Bettors who bet on Always Dreaming to Show got back $5.08 (based on a $2 bet) – regardless of the fact that he won. Bettors who bet on him to Place got $7.20, and bettors who bet him to Win got $11.40. Meanwhile, the only bettors to take home any money on a Battle of Midway straight bet where those who bet on him to Show (since he came in third).

By the way, if you have a horse that you like and you want to bet on him to Win, Place, and Show, you can do that – it’s called betting “across-the-board,” and it’s a popular bet. You will, of course, have to wager for each position, so multiply your wager times three to place the bet.

What’s This Trifecta, Exacta, Superfecta, And Other Business?

These are what the horse racing industry calls “exotic bets.” Like the lottery or certain casino games, these bets are hard to win, but if you make the right bet, you could win quite a bit of money.

Exacta: This is a bet on the first two horses to cross the finish line, in the exact (get it?) order. Almost everyone who makes an exacta bet does so according to a “box” – that is, betting on both possible outcomes at the same time. And most tracks and online betting outfits in the U.S. will allow you to bet $1 on each outcome for a $2 bet (this is called a “box”).

So for example, if you think Justify and Dream Baby Dream are going to be the first two horses to cross the finish line, in either order, you would simply place a $1 Exacta Box bet on those two horses. You win if they’re the first two to cross the finish line, regardless of order.

Trifecta: Same as Exacta, but with three horses instead of two. Again, you can “box” this bet.

Superfecta: Four horses this time, and yes, you can “box” it (that makes it a $16 bet at $1 per).

Needless to say, these bets can sometimes bring in huge payouts. Last year’s Kentucky Derby Superfecta netted $75,974.50 for the few who made the correct bet.

Other exotic bets include betting on multiple races at the same track on the same day (the Daily Double, for example), or even on subsequent race days with jackpots rolling over (like the lottery). But those are beyond the scope of this article since they would require you to place bets on races that aren’t the Kentucky Derby.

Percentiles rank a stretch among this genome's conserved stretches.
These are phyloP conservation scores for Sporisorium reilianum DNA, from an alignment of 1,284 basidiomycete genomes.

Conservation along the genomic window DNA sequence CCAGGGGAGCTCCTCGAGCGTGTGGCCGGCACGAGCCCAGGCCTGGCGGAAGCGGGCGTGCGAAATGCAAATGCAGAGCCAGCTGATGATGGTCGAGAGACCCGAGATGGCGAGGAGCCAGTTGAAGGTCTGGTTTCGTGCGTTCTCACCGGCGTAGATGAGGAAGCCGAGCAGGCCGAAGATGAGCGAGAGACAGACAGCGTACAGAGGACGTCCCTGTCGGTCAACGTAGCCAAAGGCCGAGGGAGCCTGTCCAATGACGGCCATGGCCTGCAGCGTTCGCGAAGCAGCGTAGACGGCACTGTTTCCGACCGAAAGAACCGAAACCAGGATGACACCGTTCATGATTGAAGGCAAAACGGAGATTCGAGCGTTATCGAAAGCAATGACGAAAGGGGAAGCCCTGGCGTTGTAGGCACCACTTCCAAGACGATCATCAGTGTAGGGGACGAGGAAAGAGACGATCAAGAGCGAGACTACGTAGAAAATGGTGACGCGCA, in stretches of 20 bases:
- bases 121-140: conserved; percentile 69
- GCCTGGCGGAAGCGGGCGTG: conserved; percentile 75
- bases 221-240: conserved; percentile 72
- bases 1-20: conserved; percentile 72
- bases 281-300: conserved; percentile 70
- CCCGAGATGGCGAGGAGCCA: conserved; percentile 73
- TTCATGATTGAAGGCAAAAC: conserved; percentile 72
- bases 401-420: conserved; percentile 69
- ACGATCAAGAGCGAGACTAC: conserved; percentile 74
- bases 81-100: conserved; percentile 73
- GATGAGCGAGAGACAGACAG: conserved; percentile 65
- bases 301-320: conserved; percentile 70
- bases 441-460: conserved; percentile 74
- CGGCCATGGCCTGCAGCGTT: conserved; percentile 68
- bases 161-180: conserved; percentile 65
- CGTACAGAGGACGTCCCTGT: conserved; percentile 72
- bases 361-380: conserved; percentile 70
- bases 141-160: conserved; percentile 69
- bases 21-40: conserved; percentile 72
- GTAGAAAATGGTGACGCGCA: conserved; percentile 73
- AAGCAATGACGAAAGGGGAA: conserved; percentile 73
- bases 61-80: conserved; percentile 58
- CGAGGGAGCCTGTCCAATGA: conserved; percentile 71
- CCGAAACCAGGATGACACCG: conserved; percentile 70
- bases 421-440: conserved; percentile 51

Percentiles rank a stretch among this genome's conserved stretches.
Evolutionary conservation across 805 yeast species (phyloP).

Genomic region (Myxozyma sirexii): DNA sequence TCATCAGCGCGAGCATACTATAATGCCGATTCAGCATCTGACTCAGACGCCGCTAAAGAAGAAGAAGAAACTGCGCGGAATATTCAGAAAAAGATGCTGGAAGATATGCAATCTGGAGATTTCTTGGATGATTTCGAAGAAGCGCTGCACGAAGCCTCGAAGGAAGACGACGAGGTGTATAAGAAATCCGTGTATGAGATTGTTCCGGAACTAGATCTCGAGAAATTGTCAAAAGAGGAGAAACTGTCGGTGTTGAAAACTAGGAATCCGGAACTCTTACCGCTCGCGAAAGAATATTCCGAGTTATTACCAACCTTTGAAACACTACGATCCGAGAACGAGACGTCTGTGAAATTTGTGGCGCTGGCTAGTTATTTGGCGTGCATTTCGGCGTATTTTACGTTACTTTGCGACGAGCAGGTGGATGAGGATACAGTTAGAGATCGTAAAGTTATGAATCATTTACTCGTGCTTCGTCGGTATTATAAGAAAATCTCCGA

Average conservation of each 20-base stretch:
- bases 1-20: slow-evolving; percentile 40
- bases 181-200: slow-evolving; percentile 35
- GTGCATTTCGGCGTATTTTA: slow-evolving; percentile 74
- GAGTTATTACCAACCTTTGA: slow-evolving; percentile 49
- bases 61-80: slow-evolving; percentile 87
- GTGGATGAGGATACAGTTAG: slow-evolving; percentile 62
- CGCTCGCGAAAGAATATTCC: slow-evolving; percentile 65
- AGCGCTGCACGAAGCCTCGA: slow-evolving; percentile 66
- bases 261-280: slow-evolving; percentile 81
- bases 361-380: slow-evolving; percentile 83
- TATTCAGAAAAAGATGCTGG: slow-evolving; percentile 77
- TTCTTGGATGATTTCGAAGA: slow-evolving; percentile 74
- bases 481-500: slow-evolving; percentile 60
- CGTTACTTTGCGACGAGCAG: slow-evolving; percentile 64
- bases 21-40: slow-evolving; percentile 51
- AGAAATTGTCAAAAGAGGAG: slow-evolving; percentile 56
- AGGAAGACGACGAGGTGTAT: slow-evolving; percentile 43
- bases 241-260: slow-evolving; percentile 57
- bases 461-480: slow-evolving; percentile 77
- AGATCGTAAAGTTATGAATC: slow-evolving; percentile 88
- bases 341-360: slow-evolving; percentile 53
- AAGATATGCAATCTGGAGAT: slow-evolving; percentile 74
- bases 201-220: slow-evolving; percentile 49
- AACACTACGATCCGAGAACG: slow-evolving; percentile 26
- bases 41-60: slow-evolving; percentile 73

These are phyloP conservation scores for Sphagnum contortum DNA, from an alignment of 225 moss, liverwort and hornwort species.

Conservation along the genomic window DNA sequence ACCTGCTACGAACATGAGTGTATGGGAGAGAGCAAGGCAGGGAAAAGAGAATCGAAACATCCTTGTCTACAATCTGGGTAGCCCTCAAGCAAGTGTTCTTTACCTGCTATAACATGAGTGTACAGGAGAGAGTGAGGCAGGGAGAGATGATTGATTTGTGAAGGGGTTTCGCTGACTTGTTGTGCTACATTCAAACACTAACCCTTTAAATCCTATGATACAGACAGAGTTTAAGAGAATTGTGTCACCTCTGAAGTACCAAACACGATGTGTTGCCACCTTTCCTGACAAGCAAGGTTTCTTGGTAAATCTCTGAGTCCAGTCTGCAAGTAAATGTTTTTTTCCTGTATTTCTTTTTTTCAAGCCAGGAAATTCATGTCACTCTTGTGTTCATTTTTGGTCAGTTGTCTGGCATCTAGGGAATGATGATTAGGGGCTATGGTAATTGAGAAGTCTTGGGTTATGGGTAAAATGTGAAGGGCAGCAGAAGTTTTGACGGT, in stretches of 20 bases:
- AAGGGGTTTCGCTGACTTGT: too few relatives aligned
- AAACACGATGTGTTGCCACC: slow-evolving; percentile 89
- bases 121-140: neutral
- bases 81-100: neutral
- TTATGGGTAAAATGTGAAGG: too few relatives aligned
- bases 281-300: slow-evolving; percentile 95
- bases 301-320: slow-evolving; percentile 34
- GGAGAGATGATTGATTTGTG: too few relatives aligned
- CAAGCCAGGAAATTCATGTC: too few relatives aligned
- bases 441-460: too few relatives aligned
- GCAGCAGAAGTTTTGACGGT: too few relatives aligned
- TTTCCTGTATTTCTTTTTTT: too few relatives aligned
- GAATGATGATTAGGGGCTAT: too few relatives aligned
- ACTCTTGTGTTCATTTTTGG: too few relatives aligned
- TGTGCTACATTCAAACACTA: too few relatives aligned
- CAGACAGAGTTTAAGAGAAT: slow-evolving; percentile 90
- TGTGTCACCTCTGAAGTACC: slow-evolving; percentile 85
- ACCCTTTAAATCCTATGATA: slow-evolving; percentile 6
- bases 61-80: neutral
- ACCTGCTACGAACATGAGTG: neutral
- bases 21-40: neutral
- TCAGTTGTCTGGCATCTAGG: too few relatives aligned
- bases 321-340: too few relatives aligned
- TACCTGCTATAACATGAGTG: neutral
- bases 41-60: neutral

So How Do I Figure Out Which Horse Is Going To Win?

Good luck with that – literally. There’s a reason it’s called “gambling” because you’re placing a financial risk on an unknown outcome. When it comes to horse racing, you can read up on a horse’s statistics and try to make a reasoned prediction – that process is called “handicapping” and there are literally thousands of books, websites, DVD’s, YouTube videos, and other media to teach you how to do it. Even so, handicapping only gets you so far. Perhaps the horse you bet on will have an injury that no one knew about until race day. Perhaps his jockey will make a mistake. Perhaps the track will be muddy and he doesn’t perform well in mud. Or any number of other factors that render your handicapping little more than an educated guess.

Long story short: if there were a foolproof way to predict the outcomes of horse races, everybody would be doing it by now.

The Kentucky Derby will take place on Saturday, May 5, at 6:34 p.m. Eastern Time.